Joe Murphy outlines the critical first steps to for HR departments to follow when a bullying complaint is made
Joe Murphy outlines the critical first steps to address when a bullying complaint is made
Bullying: the mere word sends shivers down the spines of HR practitioners across our country. This reaction is not because the thought that someone has been bullied creates an immediate deep concern for that person (or a group of persons), as it should, but because the ‘bullying’ card is rolled out all too often in the workplace.
Overuse of the term ‘bullying’ has had the unfortunate effect of causing practitioners to first ask: “Is it really?” And it can also lead to the poor management of a complaint at the front end of a process, tainting an investigation and sometimes the outcome too!
Often the most important aspect of a complaint is how you respond to it in the preliminary stages. It is a mistake to let that little voice in your head drive the way in which you respond. The first rule is ‘Treat every complaint as a serious complaint and respond accordingly’. What this means is:
• Treat the complainant with respect and ensure they understand that you are taking their complaint seriously.
• Consider alternative work arrangements to ensure the health and safety of all concerned (complainant(s) and respondent(s) alike). Be careful not to treat the complainant in a way that is likely to be viewed as detrimental to them (unless it is absolutely necessary to do so) and at the same time treat any respondent(s) as fairly as you can. Any detrimental treatment can later feed into a claim that an investigation was predetermined (keeping in mind that suspension with pay may be a necessary arrangement where the conduct is serious enough and/or the risks cannot be reasonably managed otherwise).
• Immediately scope the investigation from a resourcing perspective. Don’t let the cost of outsourcing an investigation drive the decision to keep it in-house; the commercial impact and costs of a poorly resourced and/or planned investigation will far outweigh any cost-saving of keeping it in-house (although many investigations can of course be conducted in-house).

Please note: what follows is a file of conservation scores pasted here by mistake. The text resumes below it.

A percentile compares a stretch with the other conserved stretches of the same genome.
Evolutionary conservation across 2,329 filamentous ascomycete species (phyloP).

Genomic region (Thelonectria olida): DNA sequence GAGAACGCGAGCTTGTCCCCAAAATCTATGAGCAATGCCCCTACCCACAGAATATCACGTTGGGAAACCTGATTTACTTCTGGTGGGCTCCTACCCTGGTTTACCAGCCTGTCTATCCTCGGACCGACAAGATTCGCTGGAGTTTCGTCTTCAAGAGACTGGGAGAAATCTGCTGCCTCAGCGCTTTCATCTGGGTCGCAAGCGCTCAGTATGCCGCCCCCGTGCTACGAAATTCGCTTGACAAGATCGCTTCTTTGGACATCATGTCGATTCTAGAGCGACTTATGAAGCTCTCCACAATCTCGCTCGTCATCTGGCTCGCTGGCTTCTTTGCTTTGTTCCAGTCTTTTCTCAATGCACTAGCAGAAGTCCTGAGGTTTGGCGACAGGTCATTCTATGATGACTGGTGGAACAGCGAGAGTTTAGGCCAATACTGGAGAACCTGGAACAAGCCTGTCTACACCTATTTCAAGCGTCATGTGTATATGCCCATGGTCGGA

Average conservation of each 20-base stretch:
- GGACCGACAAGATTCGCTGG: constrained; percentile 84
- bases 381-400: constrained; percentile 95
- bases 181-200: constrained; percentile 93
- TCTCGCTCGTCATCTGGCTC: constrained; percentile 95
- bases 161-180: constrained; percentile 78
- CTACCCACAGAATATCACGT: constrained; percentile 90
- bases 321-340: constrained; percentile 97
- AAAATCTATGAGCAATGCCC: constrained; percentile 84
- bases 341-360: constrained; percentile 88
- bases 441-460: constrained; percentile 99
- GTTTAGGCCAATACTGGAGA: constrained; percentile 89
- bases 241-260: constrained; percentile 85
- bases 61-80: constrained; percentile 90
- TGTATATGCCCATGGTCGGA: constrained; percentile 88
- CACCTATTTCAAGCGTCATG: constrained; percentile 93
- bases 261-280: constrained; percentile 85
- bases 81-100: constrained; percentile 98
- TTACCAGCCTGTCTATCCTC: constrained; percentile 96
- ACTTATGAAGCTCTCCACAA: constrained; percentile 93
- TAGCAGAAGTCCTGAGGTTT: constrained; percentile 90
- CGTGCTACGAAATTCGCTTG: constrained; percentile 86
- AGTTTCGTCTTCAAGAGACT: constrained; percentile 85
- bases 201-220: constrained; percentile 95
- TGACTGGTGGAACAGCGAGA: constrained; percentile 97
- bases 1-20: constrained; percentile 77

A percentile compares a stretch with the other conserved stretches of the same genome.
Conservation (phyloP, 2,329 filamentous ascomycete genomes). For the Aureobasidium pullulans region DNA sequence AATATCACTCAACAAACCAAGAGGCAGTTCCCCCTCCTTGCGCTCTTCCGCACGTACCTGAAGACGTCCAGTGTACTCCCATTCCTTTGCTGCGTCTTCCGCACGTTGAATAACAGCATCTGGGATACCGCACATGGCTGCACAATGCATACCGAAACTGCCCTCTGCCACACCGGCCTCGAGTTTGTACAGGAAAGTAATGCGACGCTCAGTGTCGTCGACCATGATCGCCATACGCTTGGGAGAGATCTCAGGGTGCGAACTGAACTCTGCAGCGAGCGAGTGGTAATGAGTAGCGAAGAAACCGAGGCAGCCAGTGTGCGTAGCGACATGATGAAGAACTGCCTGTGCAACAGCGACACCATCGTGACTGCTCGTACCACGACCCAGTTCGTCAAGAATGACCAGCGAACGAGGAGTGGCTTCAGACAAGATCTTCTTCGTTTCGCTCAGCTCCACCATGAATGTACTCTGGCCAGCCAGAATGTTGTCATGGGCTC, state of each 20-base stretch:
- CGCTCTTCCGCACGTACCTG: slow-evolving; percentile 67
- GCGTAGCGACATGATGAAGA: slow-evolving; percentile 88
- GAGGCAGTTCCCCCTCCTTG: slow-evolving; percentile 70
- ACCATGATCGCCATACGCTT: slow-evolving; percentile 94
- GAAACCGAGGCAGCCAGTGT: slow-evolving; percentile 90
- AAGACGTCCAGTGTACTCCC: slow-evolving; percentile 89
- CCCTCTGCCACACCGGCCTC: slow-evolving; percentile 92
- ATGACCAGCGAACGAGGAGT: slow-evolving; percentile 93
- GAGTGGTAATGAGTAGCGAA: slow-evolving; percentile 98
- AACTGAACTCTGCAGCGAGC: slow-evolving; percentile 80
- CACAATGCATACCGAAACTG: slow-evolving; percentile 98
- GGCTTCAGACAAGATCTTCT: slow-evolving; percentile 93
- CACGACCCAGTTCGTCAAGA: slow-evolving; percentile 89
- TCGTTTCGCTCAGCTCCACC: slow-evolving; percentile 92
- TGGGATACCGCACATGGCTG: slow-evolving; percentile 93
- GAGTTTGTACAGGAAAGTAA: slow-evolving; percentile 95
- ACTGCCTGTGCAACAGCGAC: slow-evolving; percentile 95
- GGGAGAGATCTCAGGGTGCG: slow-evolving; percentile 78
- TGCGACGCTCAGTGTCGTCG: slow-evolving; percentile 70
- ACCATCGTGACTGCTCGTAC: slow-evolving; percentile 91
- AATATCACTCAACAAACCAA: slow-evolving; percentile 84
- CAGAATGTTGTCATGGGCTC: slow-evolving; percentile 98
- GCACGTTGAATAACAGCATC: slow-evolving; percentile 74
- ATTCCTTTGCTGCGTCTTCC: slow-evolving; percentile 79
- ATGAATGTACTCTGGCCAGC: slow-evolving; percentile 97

• Be sure to document your thought process to ensure you can prove later on that your motivations were lawful – if you have any doubts about that, ensure you consult external advisers (business chamber, lawyers, consultants). A thirdparty adviser will usually offer ‘fresh eyes’ and an impartial view.
• You might also consider involving thirdparty bodies or regulators if the matter might constitute conduct more serious than the usual bullying complaints – for example, sexual harassment or more serious criminal allegations such as assault. The police might be an option if you believe criminal conduct has taken place.
• Consider whether a mediator is likely to assist, but be careful not to jump too quickly to mediation where an investigation should take place, and certainly do not walk away from a failed mediation with the view that attempted mediation is enough. A failed mediation can be just as compromising as failing to respond to a complaint appropriately or failing to act at all.
• Make sure you follow all reasonable leads during an investigation. If you ignore aspects of respondent’s response without following them up, this can later feed into a claim that the investigation was flawed. However, there does need to be a balanced approach and you do not want an investigator ‘chasing every rabbit down every hole’ (a diversionary tactic some respondents use).
• Throughout the investigation, ensure you review work arrangements to ensure complainants and respondents alike are being treated as fairly as is appropriate in the circumstances. Do not leave respondents on suspension for days and weeks without contact; this will likely lead to significant anxiety and could do far more damage to the employment relationship (if it is to continue).
• Make sure the investigation is conducted as quickly as is reasonable in the circumstances, without compromising its integrity.
• Make sure respondents are given sufficient information to ensure they can adequately respond to allegations made against them. This means dates, times, locations, persons present, and anything the respondent is alleged to have said (where it forms part of an allegation) should be put in direct speech and not general terms.
• Finally, you are not usually obliged to issue an investigation report but it is important that complainants and respondents are appraised of the outcomes. Don’t let false concepts of ‘privacy’ lead to a complainant being left hanging about whether their ‘bully’ has been appropriately sanctioned.
Joe Murphy is the managing director of National Workplace at Australian Business Lawyers & Advisors (ABLA). Serving business and only business, ABLA is trusted by the Australian Chamber of Commerce and Industry and is the leading voice for business in the Fair Work Commission. Contact Joe on 1300 565 846 or email@example.com if you have any questions raised by this article.